enter 0,0               ; Initialize register EBP
    pusha                   ; Push register contents to the stack
    ; Start instructions
    mov    ecx, 5           ; ECX is i (this must be ECX for 'loop' instruction)

; start outer loop
outer_start:
    mov    eax,  0          ; reset j
    call   inner_start      ; Perform the work of the inner loop
    call   print_nl
    loop   outer_start      ; if ECX != 0, continue outer loop
    jmp    end              ; The work of the loop is done. Jump to end.

; do the work of the inner loop
inner_start:
    cmp    eax,  ecx        ; compare j and i
    jge    return           ; if (j => i) call "ret"
    inc    eax              ; j++
    call   print_int        ; Print j
    jmp    inner_start      ; continue inner loop
return:
    ret                     ; return to the last address called (line 12)

end:

    ; End instructions, clean up
    popa                     ; Restore register data from the stack
    mov eax, 0               ; flush EAX of data
    leave                    ; restore the stack
    ret                      ; Return from main back into C library wrapper

Making (inverse) Right Triangles

We all like to create useless programs. :))

Use NASM to create a triangle or similar design using a character, such as *. You will use a nested for loop. The width should not exceed 150 characters to prevent wrapping.

Here is the C Code to help you.

Let’s make things more complicated. You can’t call print_string more than once per loop iteration. It would be too easy to call print_string twice. Instead, use EDX to determine when to exit the inner loop. Use these variables:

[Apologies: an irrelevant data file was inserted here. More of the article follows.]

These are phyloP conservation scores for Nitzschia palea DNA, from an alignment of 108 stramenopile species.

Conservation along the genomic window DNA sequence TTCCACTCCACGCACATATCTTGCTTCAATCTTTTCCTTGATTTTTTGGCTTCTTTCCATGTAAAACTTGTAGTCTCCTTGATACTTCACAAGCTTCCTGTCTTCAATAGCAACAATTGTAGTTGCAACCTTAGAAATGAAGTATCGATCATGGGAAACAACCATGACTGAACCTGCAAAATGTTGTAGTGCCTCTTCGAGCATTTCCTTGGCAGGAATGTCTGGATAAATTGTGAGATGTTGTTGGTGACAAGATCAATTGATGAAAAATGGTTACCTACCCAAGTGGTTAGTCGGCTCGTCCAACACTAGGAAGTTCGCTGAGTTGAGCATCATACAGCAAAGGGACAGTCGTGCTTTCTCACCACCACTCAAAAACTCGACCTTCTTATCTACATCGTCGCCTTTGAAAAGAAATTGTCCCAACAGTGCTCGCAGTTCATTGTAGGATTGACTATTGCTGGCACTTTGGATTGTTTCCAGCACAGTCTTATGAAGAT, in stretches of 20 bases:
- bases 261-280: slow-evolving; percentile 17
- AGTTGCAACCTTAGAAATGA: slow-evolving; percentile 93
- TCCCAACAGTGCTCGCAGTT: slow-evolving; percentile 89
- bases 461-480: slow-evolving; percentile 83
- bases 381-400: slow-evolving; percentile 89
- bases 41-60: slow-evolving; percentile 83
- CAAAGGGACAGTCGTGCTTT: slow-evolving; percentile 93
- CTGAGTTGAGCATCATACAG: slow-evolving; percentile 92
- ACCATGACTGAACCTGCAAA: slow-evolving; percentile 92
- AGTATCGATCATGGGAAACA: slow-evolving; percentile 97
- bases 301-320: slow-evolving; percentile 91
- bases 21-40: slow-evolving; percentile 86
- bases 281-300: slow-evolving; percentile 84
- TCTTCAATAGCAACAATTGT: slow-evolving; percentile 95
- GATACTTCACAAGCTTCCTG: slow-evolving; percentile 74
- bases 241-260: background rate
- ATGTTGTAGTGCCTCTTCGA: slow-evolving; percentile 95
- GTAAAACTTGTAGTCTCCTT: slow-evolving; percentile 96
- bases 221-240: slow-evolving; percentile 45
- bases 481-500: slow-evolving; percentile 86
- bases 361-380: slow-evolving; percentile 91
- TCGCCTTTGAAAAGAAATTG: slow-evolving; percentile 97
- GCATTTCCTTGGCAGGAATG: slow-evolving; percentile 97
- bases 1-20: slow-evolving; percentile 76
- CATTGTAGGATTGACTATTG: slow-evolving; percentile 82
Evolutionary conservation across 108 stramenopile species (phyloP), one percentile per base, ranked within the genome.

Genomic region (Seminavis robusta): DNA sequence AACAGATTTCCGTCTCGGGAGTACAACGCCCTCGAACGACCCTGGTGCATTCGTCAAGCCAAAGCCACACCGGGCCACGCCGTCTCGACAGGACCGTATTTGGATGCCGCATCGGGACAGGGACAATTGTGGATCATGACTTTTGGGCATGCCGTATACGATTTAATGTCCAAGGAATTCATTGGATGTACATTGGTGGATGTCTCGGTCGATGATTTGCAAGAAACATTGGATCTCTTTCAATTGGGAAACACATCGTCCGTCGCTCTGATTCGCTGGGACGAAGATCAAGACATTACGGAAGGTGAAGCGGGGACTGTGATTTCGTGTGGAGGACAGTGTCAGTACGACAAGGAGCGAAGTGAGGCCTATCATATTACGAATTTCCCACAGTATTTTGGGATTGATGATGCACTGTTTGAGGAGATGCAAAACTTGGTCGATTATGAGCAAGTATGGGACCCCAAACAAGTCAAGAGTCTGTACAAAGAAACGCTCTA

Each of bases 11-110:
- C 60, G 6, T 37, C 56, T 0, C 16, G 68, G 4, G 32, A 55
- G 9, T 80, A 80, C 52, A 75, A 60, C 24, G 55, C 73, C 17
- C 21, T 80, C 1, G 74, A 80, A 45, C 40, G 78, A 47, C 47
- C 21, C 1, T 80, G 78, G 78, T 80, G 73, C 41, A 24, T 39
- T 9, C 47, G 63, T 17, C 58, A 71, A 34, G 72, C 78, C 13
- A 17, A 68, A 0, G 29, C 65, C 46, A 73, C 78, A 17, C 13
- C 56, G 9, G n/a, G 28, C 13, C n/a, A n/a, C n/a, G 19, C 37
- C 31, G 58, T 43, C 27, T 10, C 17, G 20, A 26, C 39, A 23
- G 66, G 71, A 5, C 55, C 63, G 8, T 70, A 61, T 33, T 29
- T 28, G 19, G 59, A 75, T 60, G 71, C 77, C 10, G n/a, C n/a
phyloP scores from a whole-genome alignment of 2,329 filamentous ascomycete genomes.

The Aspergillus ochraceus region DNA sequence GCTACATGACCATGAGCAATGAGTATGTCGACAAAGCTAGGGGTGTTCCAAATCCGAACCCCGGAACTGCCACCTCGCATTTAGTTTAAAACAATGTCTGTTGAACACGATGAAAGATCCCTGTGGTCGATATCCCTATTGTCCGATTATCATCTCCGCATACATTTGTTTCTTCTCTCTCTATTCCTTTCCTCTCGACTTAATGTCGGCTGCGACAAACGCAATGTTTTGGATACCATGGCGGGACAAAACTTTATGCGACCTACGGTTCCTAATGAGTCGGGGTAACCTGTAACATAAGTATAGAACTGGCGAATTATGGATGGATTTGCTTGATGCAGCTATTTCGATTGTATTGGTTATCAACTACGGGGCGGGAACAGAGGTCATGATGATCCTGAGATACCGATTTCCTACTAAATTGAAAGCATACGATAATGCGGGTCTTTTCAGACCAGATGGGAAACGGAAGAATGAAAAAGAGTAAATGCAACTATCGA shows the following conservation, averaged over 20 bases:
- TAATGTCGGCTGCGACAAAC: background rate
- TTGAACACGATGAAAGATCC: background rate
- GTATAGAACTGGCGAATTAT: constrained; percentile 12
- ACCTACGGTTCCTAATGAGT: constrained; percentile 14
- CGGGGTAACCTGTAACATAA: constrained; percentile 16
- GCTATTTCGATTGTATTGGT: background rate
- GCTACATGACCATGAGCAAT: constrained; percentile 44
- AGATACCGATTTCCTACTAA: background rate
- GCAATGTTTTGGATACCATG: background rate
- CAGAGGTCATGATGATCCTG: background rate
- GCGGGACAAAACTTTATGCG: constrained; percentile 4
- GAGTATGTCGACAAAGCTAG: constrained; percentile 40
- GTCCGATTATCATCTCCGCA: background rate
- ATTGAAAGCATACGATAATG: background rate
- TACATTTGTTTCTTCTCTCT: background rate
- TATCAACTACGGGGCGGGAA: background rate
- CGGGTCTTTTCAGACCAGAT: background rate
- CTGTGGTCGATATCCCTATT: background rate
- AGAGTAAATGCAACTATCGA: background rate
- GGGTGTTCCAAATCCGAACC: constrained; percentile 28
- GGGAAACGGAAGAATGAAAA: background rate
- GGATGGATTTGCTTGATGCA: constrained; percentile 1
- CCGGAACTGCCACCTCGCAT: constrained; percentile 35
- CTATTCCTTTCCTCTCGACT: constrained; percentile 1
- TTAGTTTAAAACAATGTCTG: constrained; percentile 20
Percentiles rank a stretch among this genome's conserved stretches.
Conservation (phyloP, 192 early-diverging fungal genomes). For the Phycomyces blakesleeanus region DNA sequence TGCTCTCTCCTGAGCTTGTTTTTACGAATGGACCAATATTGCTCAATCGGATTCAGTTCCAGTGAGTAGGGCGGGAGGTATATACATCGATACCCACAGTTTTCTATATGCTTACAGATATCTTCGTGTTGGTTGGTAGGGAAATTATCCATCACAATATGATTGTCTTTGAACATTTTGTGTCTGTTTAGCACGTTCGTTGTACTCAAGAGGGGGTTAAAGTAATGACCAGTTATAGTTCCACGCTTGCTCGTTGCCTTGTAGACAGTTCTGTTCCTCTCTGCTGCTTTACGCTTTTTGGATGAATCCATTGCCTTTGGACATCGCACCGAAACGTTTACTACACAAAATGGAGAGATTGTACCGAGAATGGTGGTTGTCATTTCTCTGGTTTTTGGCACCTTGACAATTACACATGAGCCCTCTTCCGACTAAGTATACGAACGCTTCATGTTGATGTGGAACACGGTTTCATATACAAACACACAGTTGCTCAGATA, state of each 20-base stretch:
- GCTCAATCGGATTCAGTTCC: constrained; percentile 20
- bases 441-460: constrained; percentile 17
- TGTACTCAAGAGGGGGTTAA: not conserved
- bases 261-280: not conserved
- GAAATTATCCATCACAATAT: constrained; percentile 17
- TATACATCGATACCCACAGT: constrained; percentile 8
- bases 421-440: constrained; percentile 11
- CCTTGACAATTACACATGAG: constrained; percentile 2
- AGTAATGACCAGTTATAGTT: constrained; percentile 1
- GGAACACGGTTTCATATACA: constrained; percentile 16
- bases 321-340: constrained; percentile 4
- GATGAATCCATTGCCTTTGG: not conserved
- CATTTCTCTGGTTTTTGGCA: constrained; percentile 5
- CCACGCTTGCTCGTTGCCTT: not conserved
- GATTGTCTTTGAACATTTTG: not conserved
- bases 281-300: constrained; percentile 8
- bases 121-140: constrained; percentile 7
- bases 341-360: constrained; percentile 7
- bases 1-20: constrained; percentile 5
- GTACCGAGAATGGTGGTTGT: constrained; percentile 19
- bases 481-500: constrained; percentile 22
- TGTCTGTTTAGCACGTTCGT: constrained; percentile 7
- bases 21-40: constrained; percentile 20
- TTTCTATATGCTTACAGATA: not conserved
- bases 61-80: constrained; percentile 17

Development Tips

The simplest implementation is to use the loop command to print an inverse triangle (start at the maximum and then count down). See one of the ASM Nested Loop Examples listed above. You can use these registers.

Register for using loop
EAX:      ; temp var, the character to print
EBX:      ; column counter (inner loop)
ECX:      ; row counter (outer loop)
EDX:      ; temp var, loop control variable

Printing the triangle with the base at the bottom is more complicated. You do not have enough registers to store the data. So, you have to push the data in one of the registers to the stack and then restore it.

Registers for using loop control variables
EAX:      ; column loop counter; the character to print
EBX:      ; row loop control variable
ECX:      ; row loop counter
EDX:      ; column loop control variable

The column loop would look something like this:

Column code snippet using EAX as counter
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column:
                            ; compare j and i